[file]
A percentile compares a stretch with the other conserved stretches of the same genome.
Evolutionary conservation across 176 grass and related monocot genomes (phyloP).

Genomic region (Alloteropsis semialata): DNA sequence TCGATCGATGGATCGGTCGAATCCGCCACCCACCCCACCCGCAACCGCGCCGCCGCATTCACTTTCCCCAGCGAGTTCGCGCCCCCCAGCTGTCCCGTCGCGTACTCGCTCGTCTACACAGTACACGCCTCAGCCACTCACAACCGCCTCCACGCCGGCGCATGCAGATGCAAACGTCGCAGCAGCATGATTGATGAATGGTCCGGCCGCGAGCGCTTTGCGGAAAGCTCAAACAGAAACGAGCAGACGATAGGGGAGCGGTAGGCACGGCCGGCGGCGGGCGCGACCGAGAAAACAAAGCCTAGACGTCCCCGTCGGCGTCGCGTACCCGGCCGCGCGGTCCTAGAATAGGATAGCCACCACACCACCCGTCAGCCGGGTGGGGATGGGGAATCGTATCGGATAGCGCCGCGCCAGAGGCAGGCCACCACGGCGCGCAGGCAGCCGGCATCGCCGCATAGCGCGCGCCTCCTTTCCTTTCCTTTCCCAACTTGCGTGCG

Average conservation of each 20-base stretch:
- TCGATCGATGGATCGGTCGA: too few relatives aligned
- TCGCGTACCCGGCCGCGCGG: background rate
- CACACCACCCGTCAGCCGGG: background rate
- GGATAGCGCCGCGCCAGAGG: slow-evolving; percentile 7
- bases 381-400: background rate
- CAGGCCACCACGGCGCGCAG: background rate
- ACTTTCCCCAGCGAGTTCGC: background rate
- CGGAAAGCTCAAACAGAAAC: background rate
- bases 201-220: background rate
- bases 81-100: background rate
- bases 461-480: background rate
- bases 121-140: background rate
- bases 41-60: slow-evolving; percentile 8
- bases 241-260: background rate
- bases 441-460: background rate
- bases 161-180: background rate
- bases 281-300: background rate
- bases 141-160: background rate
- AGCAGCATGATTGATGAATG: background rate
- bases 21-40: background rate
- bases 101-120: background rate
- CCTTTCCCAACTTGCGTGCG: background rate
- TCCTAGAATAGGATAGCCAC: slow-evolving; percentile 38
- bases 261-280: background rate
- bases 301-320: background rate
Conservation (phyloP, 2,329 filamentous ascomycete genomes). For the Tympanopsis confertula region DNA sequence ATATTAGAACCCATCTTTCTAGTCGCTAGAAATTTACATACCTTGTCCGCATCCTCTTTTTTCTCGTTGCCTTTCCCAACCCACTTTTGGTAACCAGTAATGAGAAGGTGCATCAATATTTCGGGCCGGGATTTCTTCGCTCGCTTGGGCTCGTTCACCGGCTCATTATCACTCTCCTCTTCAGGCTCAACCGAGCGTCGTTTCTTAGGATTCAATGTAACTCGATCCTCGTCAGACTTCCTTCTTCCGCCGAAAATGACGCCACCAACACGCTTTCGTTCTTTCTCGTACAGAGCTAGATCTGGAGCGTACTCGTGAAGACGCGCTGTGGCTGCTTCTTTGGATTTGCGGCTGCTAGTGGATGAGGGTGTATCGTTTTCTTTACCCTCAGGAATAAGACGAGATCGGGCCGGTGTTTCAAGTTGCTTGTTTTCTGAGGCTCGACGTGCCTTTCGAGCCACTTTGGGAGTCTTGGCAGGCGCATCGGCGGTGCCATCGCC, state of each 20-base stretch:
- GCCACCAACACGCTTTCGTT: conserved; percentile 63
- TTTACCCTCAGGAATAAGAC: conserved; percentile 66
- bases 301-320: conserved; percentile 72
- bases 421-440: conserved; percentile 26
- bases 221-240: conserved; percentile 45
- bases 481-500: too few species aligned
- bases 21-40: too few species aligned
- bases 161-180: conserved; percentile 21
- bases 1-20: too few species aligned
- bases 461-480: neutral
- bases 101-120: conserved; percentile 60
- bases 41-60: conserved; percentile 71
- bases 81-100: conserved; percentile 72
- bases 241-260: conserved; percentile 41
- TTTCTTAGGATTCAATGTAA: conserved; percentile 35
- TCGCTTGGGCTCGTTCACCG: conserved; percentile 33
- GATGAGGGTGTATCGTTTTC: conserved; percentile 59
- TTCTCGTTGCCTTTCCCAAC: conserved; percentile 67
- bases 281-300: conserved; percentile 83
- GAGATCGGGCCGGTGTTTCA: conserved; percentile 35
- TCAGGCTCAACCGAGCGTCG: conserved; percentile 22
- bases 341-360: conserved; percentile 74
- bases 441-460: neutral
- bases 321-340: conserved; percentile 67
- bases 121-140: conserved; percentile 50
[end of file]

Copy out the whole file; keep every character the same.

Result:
A percentile compares a stretch with the other conserved stretches of the same genome.
Evolutionary conservation across 176 grass and related monocot genomes (phyloP).

Genomic region (Alloteropsis semialata): DNA sequence TCGATCGATGGATCGGTCGAATCCGCCACCCACCCCACCCGCAACCGCGCCGCCGCATTCACTTTCCCCAGCGAGTTCGCGCCCCCCAGCTGTCCCGTCGCGTACTCGCTCGTCTACACAGTACACGCCTCAGCCACTCACAACCGCCTCCACGCCGGCGCATGCAGATGCAAACGTCGCAGCAGCATGATTGATGAATGGTCCGGCCGCGAGCGCTTTGCGGAAAGCTCAAACAGAAACGAGCAGACGATAGGGGAGCGGTAGGCACGGCCGGCGGCGGGCGCGACCGAGAAAACAAAGCCTAGACGTCCCCGTCGGCGTCGCGTACCCGGCCGCGCGGTCCTAGAATAGGATAGCCACCACACCACCCGTCAGCCGGGTGGGGATGGGGAATCGTATCGGATAGCGCCGCGCCAGAGGCAGGCCACCACGGCGCGCAGGCAGCCGGCATCGCCGCATAGCGCGCGCCTCCTTTCCTTTCCTTTCCCAACTTGCGTGCG

Average conservation of each 20-base stretch:
- TCGATCGATGGATCGGTCGA: too few relatives aligned
- TCGCGTACCCGGCCGCGCGG: background rate
- CACACCACCCGTCAGCCGGG: background rate
- GGATAGCGCCGCGCCAGAGG: slow-evolving; percentile 7
- bases 381-400: background rate
- CAGGCCACCACGGCGCGCAG: background rate
- ACTTTCCCCAGCGAGTTCGC: background rate
- CGGAAAGCTCAAACAGAAAC: background rate
- bases 201-220: background rate
- bases 81-100: background rate
- bases 461-480: background rate
- bases 121-140: background rate
- bases 41-60: slow-evolving; percentile 8
- bases 241-260: background rate
- bases 441-460: background rate
- bases 161-180: background rate
- bases 281-300: background rate
- bases 141-160: background rate
- AGCAGCATGATTGATGAATG: background rate
- bases 21-40: background rate
- bases 101-120: background rate
- CCTTTCCCAACTTGCGTGCG: background rate
- TCCTAGAATAGGATAGCCAC: slow-evolving; percentile 38
- bases 261-280: background rate
- bases 301-320: background rate
Conservation (phyloP, 2,329 filamentous ascomycete genomes). For the Tympanopsis confertula region DNA sequence ATATTAGAACCCATCTTTCTAGTCGCTAGAAATTTACATACCTTGTCCGCATCCTCTTTTTTCTCGTTGCCTTTCCCAACCCACTTTTGGTAACCAGTAATGAGAAGGTGCATCAATATTTCGGGCCGGGATTTCTTCGCTCGCTTGGGCTCGTTCACCGGCTCATTATCACTCTCCTCTTCAGGCTCAACCGAGCGTCGTTTCTTAGGATTCAATGTAACTCGATCCTCGTCAGACTTCCTTCTTCCGCCGAAAATGACGCCACCAACACGCTTTCGTTCTTTCTCGTACAGAGCTAGATCTGGAGCGTACTCGTGAAGACGCGCTGTGGCTGCTTCTTTGGATTTGCGGCTGCTAGTGGATGAGGGTGTATCGTTTTCTTTACCCTCAGGAATAAGACGAGATCGGGCCGGTGTTTCAAGTTGCTTGTTTTCTGAGGCTCGACGTGCCTTTCGAGCCACTTTGGGAGTCTTGGCAGGCGCATCGGCGGTGCCATCGCC, state of each 20-base stretch:
- GCCACCAACACGCTTTCGTT: conserved; percentile 63
- TTTACCCTCAGGAATAAGAC: conserved; percentile 66
- bases 301-320: conserved; percentile 72
- bases 421-440: conserved; percentile 26
- bases 221-240: conserved; percentile 45
- bases 481-500: too few species aligned
- bases 21-40: too few species aligned
- bases 161-180: conserved; percentile 21
- bases 1-20: too few species aligned
- bases 461-480: neutral
- bases 101-120: conserved; percentile 60
- bases 41-60: conserved; percentile 71
- bases 81-100: conserved; percentile 72
- bases 241-260: conserved; percentile 41
- TTTCTTAGGATTCAATGTAA: conserved; percentile 35
- TCGCTTGGGCTCGTTCACCG: conserved; percentile 33
- GATGAGGGTGTATCGTTTTC: conserved; percentile 59
- TTCTCGTTGCCTTTCCCAAC: conserved; percentile 67
- bases 281-300: conserved; percentile 83
- GAGATCGGGCCGGTGTTTCA: conserved; percentile 35
- TCAGGCTCAACCGAGCGTCG: conserved; percentile 22
- bases 341-360: conserved; percentile 74
- bases 441-460: neutral
- bases 321-340: conserved; percentile 67
- bases 121-140: conserved; percentile 50